The Big Horn Mine, so named by Vincent after the sheep he was hunting when he discovered it, eventually became the largest gold mine in Los Angeles County, with miles of tunnels spread over six levels, and a ten stamp mill was erected near the mine's main tunnel entrance. In it's heyday it was thought to be the richest mine in the world, but after several years of digging it proved to be anything but that. During it's operational life the mine yielded only about $100,000 to $200,000, a paltry sum when compared to many of the other gold mines of the day. Lowell and California were forced to close the mine. It was reopened and reworked a few times over the following 40 years with no spectacular results, and eventually shut down for good when World War II stopped all gold mining activity in the United States.
Vincent was secretive about his past and never talked about his life before he arrived in the San Gabriel Mountains. As he lay in that hospital bed in 1926, he knew he didn't have much time left. One day he told his doctor he had a confession to make. He said he wanted to be buried in the National Cemetery in Sawtelle (now part of Los Angeles, near Westwood), but the only way that could happen was if he revealed his true identity so his military records could be verified. He told his doctor his name was really Charles Vincent Dougherty, and he was a wanted man.
On April 24, 1861 he enlisted in the U.S. Army to fight for the Union in the Civil War. Five days later he became a Private in the newly formed 8th Regiment of the Ohio Volunteer Infantry, part of the Army of the Potomac, organized in Fremont, Ohio. He was assigned to Company F and spent the next three years fighting against the Confederate Army. In 1863 he was wounded at either Gettysburg or Chancellorsville, depending on whose account of his story you choose to believe. (Maybe both?) He was mustered out of the army on July 13, 1864.
After his discharge from the army he headed west, eventually winding up in Arizona where, with his partner Lockwood, he prospected. They located a claim and began mining. One day after many long hours of work on their claim they returned home to discover three thieves ransacking their cabin. Vincent and Lockwood shot the three thieves, then immediately buried the bodies. Fearing the legal repercussions of this act, they abandoned their claim and cabin and fled to California, ending up in Los Angeles. Lockwood stayed in Los Angeles, but Vincent didn't like life in the city and he soon wandered off to prospect in the Eastern Sierra Nevada Mountains and around Death Valley. (While researching this story I did find a U.S. census record for a Charles Vincent living in Bodie during this period, but since that record indicated the man was born in Ireland, I believe he was probably a different person.) Years later, Vincent eventually drifted south to the San Gabriel Mountains where he lived out the final 40 years of his life.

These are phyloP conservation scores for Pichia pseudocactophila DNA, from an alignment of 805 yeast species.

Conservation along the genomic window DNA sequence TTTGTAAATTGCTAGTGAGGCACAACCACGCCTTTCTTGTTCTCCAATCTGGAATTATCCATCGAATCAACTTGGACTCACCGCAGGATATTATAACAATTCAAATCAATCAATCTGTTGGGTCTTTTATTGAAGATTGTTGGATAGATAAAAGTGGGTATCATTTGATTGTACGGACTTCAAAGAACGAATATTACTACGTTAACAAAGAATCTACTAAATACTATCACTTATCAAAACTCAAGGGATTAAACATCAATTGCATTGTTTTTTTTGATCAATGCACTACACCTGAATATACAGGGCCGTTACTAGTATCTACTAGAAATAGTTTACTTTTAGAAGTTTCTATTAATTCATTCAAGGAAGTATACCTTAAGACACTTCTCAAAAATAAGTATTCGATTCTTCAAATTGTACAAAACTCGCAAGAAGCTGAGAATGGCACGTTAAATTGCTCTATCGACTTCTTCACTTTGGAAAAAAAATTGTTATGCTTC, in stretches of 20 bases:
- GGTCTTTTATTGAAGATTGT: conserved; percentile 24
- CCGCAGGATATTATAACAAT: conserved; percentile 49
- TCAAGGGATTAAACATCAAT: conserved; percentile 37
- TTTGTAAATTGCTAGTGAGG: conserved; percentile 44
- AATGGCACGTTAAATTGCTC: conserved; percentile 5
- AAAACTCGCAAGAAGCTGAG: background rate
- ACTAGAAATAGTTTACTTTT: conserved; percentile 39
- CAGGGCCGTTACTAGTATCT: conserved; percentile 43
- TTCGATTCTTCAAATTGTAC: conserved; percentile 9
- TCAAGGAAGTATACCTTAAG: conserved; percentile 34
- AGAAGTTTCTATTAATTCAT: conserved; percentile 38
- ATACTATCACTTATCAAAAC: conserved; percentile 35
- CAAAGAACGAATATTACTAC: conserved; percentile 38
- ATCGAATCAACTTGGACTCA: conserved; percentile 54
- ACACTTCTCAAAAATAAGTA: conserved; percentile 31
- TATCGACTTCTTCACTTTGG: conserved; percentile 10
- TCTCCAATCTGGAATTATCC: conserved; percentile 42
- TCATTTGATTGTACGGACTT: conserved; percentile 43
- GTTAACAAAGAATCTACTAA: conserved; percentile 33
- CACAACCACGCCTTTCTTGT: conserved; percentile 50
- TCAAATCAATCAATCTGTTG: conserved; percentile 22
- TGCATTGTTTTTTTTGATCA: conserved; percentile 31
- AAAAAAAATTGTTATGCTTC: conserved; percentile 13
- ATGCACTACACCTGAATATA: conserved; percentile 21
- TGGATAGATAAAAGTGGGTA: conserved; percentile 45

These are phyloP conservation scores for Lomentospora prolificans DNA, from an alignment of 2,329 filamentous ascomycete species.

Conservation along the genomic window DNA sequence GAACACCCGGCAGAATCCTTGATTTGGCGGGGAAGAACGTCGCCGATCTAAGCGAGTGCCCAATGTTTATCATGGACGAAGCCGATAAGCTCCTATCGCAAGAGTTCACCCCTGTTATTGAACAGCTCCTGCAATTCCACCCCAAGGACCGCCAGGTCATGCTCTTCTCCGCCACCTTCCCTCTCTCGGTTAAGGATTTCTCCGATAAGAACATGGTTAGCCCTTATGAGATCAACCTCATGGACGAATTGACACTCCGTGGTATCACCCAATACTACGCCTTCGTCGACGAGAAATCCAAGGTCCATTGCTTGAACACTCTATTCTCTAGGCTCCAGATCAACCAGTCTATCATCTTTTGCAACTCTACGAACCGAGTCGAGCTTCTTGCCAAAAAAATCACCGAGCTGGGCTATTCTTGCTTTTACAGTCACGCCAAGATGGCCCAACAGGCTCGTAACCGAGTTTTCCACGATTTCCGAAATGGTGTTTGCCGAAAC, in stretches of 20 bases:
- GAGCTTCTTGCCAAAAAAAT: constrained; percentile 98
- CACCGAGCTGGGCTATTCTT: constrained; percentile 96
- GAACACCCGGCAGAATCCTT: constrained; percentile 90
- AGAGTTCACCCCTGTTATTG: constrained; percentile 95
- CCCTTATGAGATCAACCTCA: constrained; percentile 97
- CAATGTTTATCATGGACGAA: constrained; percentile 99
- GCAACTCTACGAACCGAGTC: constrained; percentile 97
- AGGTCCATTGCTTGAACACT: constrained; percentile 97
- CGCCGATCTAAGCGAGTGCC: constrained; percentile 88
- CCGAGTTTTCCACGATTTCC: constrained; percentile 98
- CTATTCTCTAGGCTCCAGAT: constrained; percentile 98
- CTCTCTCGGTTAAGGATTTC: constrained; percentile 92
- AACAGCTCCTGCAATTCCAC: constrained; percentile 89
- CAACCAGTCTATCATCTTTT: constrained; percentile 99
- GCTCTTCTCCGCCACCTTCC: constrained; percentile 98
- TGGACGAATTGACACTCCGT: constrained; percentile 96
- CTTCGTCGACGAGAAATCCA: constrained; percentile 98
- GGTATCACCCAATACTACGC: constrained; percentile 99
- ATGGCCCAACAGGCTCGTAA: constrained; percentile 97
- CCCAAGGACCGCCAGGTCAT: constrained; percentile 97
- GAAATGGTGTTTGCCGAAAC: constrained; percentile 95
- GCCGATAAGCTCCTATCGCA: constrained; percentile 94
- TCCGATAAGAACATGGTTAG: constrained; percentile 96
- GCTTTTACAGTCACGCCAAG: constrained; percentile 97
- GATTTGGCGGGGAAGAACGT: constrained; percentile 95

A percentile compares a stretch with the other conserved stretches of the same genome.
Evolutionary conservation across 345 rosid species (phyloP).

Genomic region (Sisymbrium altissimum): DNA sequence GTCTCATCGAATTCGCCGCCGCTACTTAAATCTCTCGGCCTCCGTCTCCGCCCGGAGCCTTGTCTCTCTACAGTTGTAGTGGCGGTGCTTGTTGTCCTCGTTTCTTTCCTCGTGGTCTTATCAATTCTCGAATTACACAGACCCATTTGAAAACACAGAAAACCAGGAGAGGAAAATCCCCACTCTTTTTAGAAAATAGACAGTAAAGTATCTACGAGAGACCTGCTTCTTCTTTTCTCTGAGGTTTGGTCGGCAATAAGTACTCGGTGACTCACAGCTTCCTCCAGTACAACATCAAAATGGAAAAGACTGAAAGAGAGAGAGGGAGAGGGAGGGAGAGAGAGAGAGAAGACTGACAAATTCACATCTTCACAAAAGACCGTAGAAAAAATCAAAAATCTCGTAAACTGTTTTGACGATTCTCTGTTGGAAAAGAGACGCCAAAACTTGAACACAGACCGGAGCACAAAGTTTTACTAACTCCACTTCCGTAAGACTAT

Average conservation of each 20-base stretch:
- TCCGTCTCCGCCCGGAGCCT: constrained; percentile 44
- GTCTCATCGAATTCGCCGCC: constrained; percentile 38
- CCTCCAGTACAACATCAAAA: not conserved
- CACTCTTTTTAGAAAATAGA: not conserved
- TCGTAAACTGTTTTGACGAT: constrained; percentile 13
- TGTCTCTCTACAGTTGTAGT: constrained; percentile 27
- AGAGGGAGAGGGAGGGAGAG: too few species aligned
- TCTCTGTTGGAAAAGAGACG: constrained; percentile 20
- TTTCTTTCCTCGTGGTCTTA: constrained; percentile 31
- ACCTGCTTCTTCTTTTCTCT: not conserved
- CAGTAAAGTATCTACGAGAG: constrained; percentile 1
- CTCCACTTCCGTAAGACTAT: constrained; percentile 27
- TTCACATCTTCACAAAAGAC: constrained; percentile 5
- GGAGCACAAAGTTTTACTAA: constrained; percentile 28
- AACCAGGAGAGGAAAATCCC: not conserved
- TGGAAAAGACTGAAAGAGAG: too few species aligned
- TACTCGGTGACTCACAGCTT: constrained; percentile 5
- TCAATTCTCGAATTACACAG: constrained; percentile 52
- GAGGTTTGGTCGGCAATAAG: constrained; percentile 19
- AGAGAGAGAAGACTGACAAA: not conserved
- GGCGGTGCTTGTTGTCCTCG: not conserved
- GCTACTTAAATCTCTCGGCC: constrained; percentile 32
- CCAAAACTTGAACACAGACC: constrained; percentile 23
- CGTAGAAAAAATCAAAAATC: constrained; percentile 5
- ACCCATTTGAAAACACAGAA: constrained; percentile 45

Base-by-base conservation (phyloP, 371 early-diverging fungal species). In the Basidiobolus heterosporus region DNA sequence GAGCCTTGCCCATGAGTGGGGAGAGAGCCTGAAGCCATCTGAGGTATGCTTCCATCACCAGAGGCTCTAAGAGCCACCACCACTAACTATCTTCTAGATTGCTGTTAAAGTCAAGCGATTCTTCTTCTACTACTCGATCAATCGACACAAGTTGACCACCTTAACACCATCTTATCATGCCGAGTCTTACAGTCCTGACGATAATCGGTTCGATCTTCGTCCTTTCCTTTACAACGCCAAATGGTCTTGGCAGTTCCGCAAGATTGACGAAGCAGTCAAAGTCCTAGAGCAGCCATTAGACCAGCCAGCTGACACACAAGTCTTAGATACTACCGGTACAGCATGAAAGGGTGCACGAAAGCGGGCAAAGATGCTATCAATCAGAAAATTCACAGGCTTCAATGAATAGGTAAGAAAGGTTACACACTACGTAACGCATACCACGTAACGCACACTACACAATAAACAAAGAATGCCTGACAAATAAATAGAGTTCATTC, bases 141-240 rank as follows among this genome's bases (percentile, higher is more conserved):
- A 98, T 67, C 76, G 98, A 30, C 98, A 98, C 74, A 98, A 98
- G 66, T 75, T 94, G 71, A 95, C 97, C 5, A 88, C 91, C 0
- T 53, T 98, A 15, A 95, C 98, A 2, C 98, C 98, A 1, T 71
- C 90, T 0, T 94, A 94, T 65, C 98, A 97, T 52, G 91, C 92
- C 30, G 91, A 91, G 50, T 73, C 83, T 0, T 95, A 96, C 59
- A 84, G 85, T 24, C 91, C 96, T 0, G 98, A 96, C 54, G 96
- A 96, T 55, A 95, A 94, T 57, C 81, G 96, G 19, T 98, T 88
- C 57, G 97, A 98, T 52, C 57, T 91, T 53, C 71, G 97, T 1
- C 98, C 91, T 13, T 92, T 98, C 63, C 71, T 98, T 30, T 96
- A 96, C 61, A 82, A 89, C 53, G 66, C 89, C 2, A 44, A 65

Vincent loaned his name to a few locations in Los Angeles County, such as the Vincent Hill Station restaurant and saloon in the Antelope Valley, between Palmdale and Acton. Also named for him was Vincent Gulch, a tributary of the San Gabriel River's East Fork, near where Vincent built his cabin. And, there is Vincent Gap, a popular opening between peaks along Angeles Crest Highway, also near his cabin.
While those last two locations are popular with hikers, his nearby cabin is still very secluded and difficult to find unless you really know where to look. Several years ago when I deliberately set out to find the cabin I unknowingly trekked right past it until I paused about a mile or so later. Something in the back of my mind told me I knew where I had missed a significant clue. I backtracked until I found that faintest hint of a trail I had passed earlier, and within a few hundred feet, I found myself at his cabin.
By 1920, six years before his death, he appears to have moved in with a nephew and his family, also living in Los Angeles.
The 1920 census for Los Angeles, showing Charles Vincent as a retired miner, living with his nephew (line 34)
* * *
So, the next morning, on my way home from work, I stopped at the Antelope Valley Press office and picked up a copy of the now two-day old issue. I found the article my old friend was talking about in section C, on page 8. It was an article about Vincent, and my name was mentioned several times as the article's author quoted the short bio I had written about Vincent many years ago for Find-A-Grave.
An infrared shot of Vincent's cabin
Inside the flooded lower level of the Big Horn Mine
The closed main entrance to the Big Horn Mine
The upper level mine entrance, behind the stamp mill
Ore car rails at the upper level mine entrance
Inside the mine
Inside the mine
The San Gabriels by John W. Robinson (1991)
Mines Of The San Gabriels by John W. Robinson (1973)
Mines of the East Fork by John W. Robinson (1980)
Antelope Valley Press - May 1, 2008 - Page C8
Eighth Ohio Volunteer Infantry web site
Comments left on the Find-A-Grave page I created for him